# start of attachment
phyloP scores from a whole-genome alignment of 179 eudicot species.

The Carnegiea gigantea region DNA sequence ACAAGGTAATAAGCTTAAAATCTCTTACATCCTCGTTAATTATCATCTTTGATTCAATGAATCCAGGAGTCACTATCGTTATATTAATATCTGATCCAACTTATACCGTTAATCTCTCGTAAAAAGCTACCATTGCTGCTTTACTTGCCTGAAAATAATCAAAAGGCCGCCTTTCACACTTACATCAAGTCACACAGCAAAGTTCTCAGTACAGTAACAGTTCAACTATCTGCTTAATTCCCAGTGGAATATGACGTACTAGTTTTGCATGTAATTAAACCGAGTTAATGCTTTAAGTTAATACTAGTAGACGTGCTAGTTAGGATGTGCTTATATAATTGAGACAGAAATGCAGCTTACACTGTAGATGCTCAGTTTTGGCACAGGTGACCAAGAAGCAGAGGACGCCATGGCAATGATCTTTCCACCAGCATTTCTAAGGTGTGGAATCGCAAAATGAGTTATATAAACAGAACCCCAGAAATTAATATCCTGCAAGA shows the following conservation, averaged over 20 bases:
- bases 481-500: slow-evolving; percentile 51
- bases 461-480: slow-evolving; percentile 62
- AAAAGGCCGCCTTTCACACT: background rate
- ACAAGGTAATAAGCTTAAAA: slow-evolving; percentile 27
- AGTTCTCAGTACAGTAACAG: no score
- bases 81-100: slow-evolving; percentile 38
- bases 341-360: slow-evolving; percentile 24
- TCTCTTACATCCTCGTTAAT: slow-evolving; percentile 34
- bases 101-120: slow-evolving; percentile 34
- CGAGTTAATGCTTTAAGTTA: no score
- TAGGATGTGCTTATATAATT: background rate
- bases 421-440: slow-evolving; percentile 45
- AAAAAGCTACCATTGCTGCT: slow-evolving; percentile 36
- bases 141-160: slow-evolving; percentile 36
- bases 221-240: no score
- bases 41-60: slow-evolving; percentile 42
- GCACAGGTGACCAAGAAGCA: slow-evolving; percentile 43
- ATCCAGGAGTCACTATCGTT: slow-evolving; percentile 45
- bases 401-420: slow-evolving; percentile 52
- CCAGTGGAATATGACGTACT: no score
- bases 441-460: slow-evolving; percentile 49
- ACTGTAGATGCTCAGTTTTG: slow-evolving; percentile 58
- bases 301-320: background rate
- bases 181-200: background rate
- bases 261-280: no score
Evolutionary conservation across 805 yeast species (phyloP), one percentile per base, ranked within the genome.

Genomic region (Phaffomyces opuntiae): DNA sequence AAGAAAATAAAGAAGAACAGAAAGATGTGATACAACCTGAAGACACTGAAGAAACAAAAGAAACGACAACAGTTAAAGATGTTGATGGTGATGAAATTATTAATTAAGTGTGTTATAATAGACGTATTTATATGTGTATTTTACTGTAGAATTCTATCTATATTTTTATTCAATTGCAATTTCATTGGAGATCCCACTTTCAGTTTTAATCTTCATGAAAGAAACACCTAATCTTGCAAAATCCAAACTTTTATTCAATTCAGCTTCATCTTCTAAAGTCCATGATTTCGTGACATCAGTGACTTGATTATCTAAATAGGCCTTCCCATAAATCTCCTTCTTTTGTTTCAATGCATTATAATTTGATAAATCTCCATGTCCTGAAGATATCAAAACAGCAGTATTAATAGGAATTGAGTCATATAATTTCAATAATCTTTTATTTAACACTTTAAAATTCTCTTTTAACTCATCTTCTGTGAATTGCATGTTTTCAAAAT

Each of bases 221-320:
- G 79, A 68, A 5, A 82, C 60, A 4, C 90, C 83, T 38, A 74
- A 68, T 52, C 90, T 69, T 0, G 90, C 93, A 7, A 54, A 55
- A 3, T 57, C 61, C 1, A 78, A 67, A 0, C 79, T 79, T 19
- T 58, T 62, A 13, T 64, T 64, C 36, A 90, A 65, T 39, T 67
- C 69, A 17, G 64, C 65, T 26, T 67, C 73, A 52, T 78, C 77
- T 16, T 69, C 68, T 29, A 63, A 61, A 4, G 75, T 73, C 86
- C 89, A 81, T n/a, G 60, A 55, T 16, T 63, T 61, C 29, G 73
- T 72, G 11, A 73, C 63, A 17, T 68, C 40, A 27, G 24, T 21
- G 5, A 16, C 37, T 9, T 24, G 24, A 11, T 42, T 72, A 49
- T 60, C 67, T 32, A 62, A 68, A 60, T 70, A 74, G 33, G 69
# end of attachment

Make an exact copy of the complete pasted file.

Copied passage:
phyloP scores from a whole-genome alignment of 179 eudicot species.

The Carnegiea gigantea region DNA sequence ACAAGGTAATAAGCTTAAAATCTCTTACATCCTCGTTAATTATCATCTTTGATTCAATGAATCCAGGAGTCACTATCGTTATATTAATATCTGATCCAACTTATACCGTTAATCTCTCGTAAAAAGCTACCATTGCTGCTTTACTTGCCTGAAAATAATCAAAAGGCCGCCTTTCACACTTACATCAAGTCACACAGCAAAGTTCTCAGTACAGTAACAGTTCAACTATCTGCTTAATTCCCAGTGGAATATGACGTACTAGTTTTGCATGTAATTAAACCGAGTTAATGCTTTAAGTTAATACTAGTAGACGTGCTAGTTAGGATGTGCTTATATAATTGAGACAGAAATGCAGCTTACACTGTAGATGCTCAGTTTTGGCACAGGTGACCAAGAAGCAGAGGACGCCATGGCAATGATCTTTCCACCAGCATTTCTAAGGTGTGGAATCGCAAAATGAGTTATATAAACAGAACCCCAGAAATTAATATCCTGCAAGA shows the following conservation, averaged over 20 bases:
- bases 481-500: slow-evolving; percentile 51
- bases 461-480: slow-evolving; percentile 62
- AAAAGGCCGCCTTTCACACT: background rate
- ACAAGGTAATAAGCTTAAAA: slow-evolving; percentile 27
- AGTTCTCAGTACAGTAACAG: no score
- bases 81-100: slow-evolving; percentile 38
- bases 341-360: slow-evolving; percentile 24
- TCTCTTACATCCTCGTTAAT: slow-evolving; percentile 34
- bases 101-120: slow-evolving; percentile 34
- CGAGTTAATGCTTTAAGTTA: no score
- TAGGATGTGCTTATATAATT: background rate
- bases 421-440: slow-evolving; percentile 45
- AAAAAGCTACCATTGCTGCT: slow-evolving; percentile 36
- bases 141-160: slow-evolving; percentile 36
- bases 221-240: no score
- bases 41-60: slow-evolving; percentile 42
- GCACAGGTGACCAAGAAGCA: slow-evolving; percentile 43
- ATCCAGGAGTCACTATCGTT: slow-evolving; percentile 45
- bases 401-420: slow-evolving; percentile 52
- CCAGTGGAATATGACGTACT: no score
- bases 441-460: slow-evolving; percentile 49
- ACTGTAGATGCTCAGTTTTG: slow-evolving; percentile 58
- bases 301-320: background rate
- bases 181-200: background rate
- bases 261-280: no score
Evolutionary conservation across 805 yeast species (phyloP), one percentile per base, ranked within the genome.

Genomic region (Phaffomyces opuntiae): DNA sequence AAGAAAATAAAGAAGAACAGAAAGATGTGATACAACCTGAAGACACTGAAGAAACAAAAGAAACGACAACAGTTAAAGATGTTGATGGTGATGAAATTATTAATTAAGTGTGTTATAATAGACGTATTTATATGTGTATTTTACTGTAGAATTCTATCTATATTTTTATTCAATTGCAATTTCATTGGAGATCCCACTTTCAGTTTTAATCTTCATGAAAGAAACACCTAATCTTGCAAAATCCAAACTTTTATTCAATTCAGCTTCATCTTCTAAAGTCCATGATTTCGTGACATCAGTGACTTGATTATCTAAATAGGCCTTCCCATAAATCTCCTTCTTTTGTTTCAATGCATTATAATTTGATAAATCTCCATGTCCTGAAGATATCAAAACAGCAGTATTAATAGGAATTGAGTCATATAATTTCAATAATCTTTTATTTAACACTTTAAAATTCTCTTTTAACTCATCTTCTGTGAATTGCATGTTTTCAAAAT

Each of bases 221-320:
- G 79, A 68, A 5, A 82, C 60, A 4, C 90, C 83, T 38, A 74
- A 68, T 52, C 90, T 69, T 0, G 90, C 93, A 7, A 54, A 55
- A 3, T 57, C 61, C 1, A 78, A 67, A 0, C 79, T 79, T 19
- T 58, T 62, A 13, T 64, T 64, C 36, A 90, A 65, T 39, T 67
- C 69, A 17, G 64, C 65, T 26, T 67, C 73, A 52, T 78, C 77
- T 16, T 69, C 68, T 29, A 63, A 61, A 4, G 75, T 73, C 86
- C 89, A 81, T n/a, G 60, A 55, T 16, T 63, T 61, C 29, G 73
- T 72, G 11, A 73, C 63, A 17, T 68, C 40, A 27, G 24, T 21
- G 5, A 16, C 37, T 9, T 24, G 24, A 11, T 42, T 72, A 49
- T 60, C 67, T 32, A 62, A 68, A 60, T 70, A 74, G 33, G 69